I landed in Michigan at 11:20 at night. It was 14 degrees (F) out. I was wearing jeans and my adventure shirt, shoes and my wool watch cap. I was cold, exhausted, and happy to see my brother. I was even happier to see my checked bag arrive. How can the airlines get my bag from La Paz to Michigan without any problems, but can’t seem to get it there from Ohio?

I settled in at my brother’s house and fell into a deep sleep. The adventure begins when I wake up. I’ll be off to Duluth, Mn, St. Paul, St. Michael, and then drive across country to northern Idaho…

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Onward!

Posted by Rhombus 20:28 Archived in Mexico Tagged travel mexico deserts life jobs philosophy drives Comments (1)

Project: One Good Photograph A Day

Attempting to capture one good photo, Ocean Scenes, Island Scenes, Desert Scenes, and Dolphins

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I like to think I take one good photograph a day. Now, I realize this idea is purely subjective. When I say this, I realize that not everyone would agree with me on what a good photograph would consist of, or agree on my choice of “good” photographs. However, I am the only judge in this competition of self-satisfaction, and so I only have to please myself to place in this contest.

That being said, I offer you my subjects for the past week. I do not take photographs everyday, some days I am either too busy, or nothing of interest caught my eye. On other days, it seems like I take up my camera at dawn and set it down after sunset. This week, there were only two days that I didn’t take out my camera, and so offer other satisfying pictures I captured to balance out my week.

These photos are of various subjects on the Sea of Cortez, east of the peninsula of Baja California Sur.

LONG BILLED DOWITCHER
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I was strolling along the boardwalk near the beach one early morning after work. The human-like early birds of La Paz were all out, walking, jogging, biking or sitting. La Paz is a friendly city, and I nodded to a lot of people, offering a sincere, “Buen Dias” and receiving the same with a smile in return. The sidewalk neared the edge of the sea, and I noticed this Long Billed Dowitcher foraging for its morning meal. I stopped at a bench, took out my camera, and took this photo of the bird.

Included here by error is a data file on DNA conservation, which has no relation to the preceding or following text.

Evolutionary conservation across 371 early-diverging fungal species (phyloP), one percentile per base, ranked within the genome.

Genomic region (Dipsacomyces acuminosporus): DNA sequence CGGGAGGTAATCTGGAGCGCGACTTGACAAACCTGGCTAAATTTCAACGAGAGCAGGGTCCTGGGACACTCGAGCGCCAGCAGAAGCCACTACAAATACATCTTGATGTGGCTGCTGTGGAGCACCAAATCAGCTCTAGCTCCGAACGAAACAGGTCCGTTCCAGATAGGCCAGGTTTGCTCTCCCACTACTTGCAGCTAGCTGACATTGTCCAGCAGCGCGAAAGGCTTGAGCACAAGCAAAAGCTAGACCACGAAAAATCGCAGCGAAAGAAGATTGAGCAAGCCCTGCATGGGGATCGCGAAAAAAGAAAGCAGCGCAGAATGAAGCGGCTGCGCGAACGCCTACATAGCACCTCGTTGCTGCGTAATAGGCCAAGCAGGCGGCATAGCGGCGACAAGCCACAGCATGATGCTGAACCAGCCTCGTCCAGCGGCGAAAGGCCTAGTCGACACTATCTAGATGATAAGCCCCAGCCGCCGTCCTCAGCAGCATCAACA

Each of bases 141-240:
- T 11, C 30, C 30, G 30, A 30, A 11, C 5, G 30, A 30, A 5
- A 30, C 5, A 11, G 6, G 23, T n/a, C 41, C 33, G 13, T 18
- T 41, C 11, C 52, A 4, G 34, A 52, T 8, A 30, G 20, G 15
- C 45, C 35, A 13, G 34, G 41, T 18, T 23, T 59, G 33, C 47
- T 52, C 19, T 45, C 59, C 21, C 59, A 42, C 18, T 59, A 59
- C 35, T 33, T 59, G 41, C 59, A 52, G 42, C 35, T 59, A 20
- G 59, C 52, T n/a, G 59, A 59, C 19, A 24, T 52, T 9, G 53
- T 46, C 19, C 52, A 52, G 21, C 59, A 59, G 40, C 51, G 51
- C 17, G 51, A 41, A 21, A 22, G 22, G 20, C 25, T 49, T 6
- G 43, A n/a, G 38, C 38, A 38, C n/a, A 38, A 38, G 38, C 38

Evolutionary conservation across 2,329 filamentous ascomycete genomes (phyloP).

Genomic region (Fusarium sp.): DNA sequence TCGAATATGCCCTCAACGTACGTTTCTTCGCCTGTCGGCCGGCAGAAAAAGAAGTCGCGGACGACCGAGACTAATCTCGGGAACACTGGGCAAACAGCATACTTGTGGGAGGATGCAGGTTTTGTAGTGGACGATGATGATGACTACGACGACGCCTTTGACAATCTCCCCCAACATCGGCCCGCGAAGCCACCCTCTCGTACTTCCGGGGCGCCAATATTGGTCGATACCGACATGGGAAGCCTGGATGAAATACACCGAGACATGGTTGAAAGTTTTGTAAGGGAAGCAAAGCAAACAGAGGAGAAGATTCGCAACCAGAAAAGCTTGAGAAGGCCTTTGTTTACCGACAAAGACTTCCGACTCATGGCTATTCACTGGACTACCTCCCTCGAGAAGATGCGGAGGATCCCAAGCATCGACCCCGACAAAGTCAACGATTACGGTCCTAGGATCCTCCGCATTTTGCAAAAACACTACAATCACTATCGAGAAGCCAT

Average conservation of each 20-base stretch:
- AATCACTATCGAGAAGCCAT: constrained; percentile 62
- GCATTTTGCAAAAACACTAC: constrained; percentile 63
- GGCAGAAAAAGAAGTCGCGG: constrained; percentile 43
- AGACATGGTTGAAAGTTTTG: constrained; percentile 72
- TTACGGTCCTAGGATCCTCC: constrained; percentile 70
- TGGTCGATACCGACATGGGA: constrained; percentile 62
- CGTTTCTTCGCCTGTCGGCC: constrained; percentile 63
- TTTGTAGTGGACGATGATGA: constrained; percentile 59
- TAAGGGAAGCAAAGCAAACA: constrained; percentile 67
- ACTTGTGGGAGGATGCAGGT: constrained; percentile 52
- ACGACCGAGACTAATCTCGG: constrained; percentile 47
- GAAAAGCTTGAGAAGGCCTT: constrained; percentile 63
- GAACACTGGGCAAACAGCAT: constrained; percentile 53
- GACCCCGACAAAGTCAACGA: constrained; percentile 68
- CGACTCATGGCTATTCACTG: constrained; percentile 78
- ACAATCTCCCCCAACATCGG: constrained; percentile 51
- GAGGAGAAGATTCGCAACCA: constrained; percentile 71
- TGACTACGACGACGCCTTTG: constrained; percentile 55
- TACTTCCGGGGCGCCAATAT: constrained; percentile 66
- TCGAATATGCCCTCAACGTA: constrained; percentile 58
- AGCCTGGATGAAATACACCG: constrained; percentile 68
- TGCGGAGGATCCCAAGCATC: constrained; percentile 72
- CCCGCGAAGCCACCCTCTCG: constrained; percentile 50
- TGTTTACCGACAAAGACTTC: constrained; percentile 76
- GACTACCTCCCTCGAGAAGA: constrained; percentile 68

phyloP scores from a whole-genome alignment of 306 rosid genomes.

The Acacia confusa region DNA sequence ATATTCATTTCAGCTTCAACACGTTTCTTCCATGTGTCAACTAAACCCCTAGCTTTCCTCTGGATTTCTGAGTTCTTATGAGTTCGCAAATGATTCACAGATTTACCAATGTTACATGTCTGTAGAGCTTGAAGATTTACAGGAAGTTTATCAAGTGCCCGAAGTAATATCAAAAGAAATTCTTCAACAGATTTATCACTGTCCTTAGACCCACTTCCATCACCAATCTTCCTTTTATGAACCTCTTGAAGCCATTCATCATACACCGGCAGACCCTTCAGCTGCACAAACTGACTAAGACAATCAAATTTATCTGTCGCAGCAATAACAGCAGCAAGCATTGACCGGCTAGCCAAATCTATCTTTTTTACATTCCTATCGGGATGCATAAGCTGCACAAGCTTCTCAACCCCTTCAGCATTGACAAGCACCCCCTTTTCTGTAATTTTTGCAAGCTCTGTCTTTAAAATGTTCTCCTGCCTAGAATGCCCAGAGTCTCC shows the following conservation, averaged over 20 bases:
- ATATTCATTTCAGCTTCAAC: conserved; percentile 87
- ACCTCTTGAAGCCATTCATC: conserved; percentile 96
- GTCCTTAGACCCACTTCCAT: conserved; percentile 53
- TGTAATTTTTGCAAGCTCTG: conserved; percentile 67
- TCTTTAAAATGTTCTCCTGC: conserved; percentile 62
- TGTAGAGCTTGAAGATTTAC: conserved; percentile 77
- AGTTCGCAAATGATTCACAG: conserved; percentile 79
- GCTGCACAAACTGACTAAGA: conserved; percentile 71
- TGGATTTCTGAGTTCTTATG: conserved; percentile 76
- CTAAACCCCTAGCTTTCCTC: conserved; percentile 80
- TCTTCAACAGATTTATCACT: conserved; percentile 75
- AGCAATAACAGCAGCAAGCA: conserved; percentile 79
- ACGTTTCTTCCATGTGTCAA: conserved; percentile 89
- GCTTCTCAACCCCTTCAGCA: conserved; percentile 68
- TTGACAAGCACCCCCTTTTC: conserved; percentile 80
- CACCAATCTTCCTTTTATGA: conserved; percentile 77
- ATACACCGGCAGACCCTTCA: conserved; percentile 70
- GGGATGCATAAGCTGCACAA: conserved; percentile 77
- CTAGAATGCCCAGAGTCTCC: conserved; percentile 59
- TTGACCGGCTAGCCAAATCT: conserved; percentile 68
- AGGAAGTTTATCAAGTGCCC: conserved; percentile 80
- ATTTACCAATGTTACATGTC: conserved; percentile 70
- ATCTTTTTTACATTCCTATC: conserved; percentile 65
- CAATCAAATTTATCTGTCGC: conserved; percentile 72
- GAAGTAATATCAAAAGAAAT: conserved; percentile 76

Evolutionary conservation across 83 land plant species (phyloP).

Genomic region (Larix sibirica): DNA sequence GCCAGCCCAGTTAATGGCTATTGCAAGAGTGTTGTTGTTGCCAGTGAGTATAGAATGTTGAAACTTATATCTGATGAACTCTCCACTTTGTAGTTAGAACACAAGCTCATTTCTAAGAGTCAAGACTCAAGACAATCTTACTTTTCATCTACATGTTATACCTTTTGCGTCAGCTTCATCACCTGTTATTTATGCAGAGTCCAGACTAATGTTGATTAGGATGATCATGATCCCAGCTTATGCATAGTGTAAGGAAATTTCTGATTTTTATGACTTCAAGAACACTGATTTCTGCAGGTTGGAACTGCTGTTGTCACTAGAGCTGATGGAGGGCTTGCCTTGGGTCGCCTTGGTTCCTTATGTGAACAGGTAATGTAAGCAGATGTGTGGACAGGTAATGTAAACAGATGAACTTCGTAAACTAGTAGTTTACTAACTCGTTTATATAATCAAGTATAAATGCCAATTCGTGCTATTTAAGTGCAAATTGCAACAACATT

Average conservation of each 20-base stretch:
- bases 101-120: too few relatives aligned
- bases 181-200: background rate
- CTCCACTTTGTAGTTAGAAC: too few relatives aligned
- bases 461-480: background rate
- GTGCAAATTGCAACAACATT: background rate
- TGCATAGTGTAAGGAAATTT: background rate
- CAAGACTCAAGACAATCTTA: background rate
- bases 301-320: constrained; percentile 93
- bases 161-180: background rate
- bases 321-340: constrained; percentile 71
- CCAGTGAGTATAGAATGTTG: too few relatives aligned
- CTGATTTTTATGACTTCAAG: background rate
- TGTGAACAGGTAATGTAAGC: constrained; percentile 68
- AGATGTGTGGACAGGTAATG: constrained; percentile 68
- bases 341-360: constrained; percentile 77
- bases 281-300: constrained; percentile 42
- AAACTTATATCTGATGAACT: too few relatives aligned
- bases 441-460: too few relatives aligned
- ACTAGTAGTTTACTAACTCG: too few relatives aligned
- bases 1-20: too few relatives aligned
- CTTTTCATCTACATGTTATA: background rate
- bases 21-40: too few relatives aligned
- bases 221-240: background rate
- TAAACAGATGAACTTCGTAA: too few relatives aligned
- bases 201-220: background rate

ON THE CUSP OF SHADOW AND LIGHT
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I had spent the afternoon perched on a bluff high above the emerald green waters of San Juanico. It was an amazing place to hang out. Turkey vultures soared by riding the wind currents not more than 35 feet away from me (probably an exaggeration). I was exposed to the elements, and therefore in my element. Upon descending (also known as skidding recklessly down) the trail, I was making my way back along the beach to the land when this scene appealed to me. I have always loved shadows, especially when I can position myself on the very edge of dark and light. In this zone, the light moves very quickly, but I find these scenes to be quite alluring compared to full on shadow or full on light.

ORGAN PIPE CACTUS ON THE NORTH RIDGE OF DANZANTE
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I went for a hike on Isla Danzante (Island of the Dancer). This is a great name for an island. The Spanish supposedly name it when they found the island. There was a clutch of native folk rejoicing in their way-- dancing up a storm. I was performing my own dance on this beautiful island. I had climbed my way to the highest point on the north end of the island. It was a scramble up a steep loose gravel trail. It was mildly taxing, but not that long. I had climbed to this point last year, and when I reached the top, I decided I wanted more.

Looking southward, I saw another high point that I had never climbed, and it sparked my interest. To get there, I was going to traverse the north ridge of Danzante. This was no easy task. The entire ridge looked to be made of crumbling rock along a narrow knife-edge. I pondered my moves, and held firm to my one spot of good footing. I decided that I would only take one step to see how it was. If I didn’t like it, I could take one step back, and call it a day. So I took that step, and it held true. It turns out, the worst looking part of the traverse held the best footing. I would have never known, if I hadn’t tried. Halfway across the ridge, and finally on better ground, I found this attractive clump of organ pipe cactus. It was an easy composition, and I decided upon a sepia exposure, as there just wasn’t much color to the scene. When there is not much color in a scene, why try to make a color image?

FIRST LIGHT ON PUERTO LOS GATOS
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To me, the Sierra de la Giganta, are among the prettiest mountain ranges in North America. Their dramatic backdrop has improved many of my photographs, and I’m longing for the day when I can spend an entire month roaming along their rugged peaks and deep arroyos.

We were on approach to our morning anchorage just as the sun came up. I had time to take these photographs of the beautiful morning glow that reflected off the sandstone to a gentle orange blush.

ANIMALS IN FLIGHT